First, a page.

The Eqyptians

The creator of this library references several of the books as coming from the Egyptians. This tells us two things about the people who wrote the Kolbrin Bible or at least this section of it. One, they were not Egyptian. Two, they had great regard for the teachings of the ancient mystery schools of Egypt. They may have been people who once lived in Egypt, but had left that land for some reason. Continue reading “Libraries of Ancient Wisdom, Lost and Found”

false limitations

False Limitations and the Two Worlds

“During the course of initiation, the candidate passed through two gates. The first led downward into the lower worlds and symbolized his birth into ignorance. The second led upward into a room brilliantly lighted by unseen lamps, in which was the statue of Ceres and which symbolized the upper world, or the abode of Light and Truth. …

“Ceres, or Demeter, was the daughter of Kronos and Rhea, and by Zeus the mother of Persephone. … In the mysteries, Ceres is represented riding a chariot drawn by winged serpents. …

“In the initiation of the Bacchic Mysteries, the role of Bacchus is played by the candidate who, set upon by priests in the guise of the Titans, is slain and finally restored to life amidst great rejoicing. The Bacchic Mysteries were given every three years, and like the Eleusinian Mysteries were divided into two degrees. The initiates were crowned with mistletoe and ivy, plants which are sacred to Bacchus.” ~Manly P. Hall

Two Gates, Two Worlds

Having the initiate pass through two gates was probably common in the initiation ceremonies of mystery schools. Of course, each school had its own ceremonies, but what they symbolized was the same. The initiate was embarking on a path to lead from the fallen, dark realm of matter to the realm of spirit, truth, and light. Putting the initiate in a dark room, cave, or coffin-like container was a way of reminding them that they were living in the world of darkness. Then bringing them into bright light showed where they were headed. Hall says the room with bright lights had no visible lamps. That could be because the lamps were hidden. It could also be because it was sunlight that was channeled to the underground room through tunnels with the aid of mirrors. In any case, the idea that matter is darkness and spirit is light was visually supplied to the student.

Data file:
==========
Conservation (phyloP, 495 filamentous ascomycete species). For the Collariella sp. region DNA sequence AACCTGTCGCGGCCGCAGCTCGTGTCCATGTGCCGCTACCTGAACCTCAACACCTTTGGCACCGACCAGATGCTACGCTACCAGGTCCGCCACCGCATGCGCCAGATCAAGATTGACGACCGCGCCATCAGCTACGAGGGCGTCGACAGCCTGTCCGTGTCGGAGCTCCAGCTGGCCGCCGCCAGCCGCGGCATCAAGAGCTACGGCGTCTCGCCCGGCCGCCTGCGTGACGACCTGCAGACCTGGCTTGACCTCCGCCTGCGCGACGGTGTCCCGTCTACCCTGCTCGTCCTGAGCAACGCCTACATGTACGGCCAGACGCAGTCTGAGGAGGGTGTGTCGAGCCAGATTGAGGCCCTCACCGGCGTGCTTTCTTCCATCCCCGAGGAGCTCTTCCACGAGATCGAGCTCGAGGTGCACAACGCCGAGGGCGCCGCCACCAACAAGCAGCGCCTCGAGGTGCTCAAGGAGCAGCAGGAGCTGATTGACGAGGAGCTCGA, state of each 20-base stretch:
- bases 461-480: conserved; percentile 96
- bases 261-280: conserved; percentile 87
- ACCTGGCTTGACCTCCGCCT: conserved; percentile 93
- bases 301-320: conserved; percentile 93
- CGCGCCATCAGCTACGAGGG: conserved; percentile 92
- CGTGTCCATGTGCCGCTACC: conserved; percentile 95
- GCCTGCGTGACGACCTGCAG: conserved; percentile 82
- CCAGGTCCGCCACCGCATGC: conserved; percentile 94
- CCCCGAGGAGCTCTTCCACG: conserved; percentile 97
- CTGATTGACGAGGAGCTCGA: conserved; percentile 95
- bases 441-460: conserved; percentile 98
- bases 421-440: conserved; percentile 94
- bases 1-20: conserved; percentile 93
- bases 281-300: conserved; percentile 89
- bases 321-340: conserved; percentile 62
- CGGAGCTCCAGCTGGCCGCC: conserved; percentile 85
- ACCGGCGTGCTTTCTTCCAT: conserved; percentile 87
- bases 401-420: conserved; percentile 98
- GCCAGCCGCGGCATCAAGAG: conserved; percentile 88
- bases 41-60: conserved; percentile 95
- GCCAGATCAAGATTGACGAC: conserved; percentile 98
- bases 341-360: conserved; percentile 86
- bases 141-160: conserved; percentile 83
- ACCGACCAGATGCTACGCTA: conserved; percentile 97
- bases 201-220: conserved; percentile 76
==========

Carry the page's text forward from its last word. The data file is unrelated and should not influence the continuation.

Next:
Ceres and her Chariot

Ceres was the goddess of grains, but she also represented the climb from ignorance to truth, darkness to light. Having a chariot drawn by two serpents goes along with that. While Christians generally think of a serpent as representing Satan, it represented wisdom to many of the ancients. Serpents represented rebirth and renewal. Twin serpents represent opposites. Dark and light, matter and spirit, etc. Two serpents working together creates a powerful path forward. Thus the two serpents pulled the chariot forward.

Death of False Limitations

One of the biggest things holding us back is limitations. Not all limitations, but false ones. As oxygen breathers, we can’t live in a place with no oxygen. That is an actual limitation. Our parents were poor, our grandparents were poor, therefore we are doomed to a life of poverty. That is a false limitation.

Hall says that in the rites of Bacchus, the initiate played Bacchus and was symbolically murdered by the priests of the temple. But he is then restored and everyone rejoices. This is often interpreted to mean that one must completely desert his physical life, have nothing more to do with it, before he can be reborn as a spiritual being. That is not an accurate interpretation. All it means is that we must give up the false limitations of the physical self if we are to awaken our spiritual self. We have to stop believing that while we are on Earth, we must function as purely physical beings. That is a false limitation. We must stop thinking that there is nothing spiritual and the soul is just a part of the brain-mind. Those too are false limitations. So the death acted out is not the death of the physical self, but the death of false limitations and beliefs.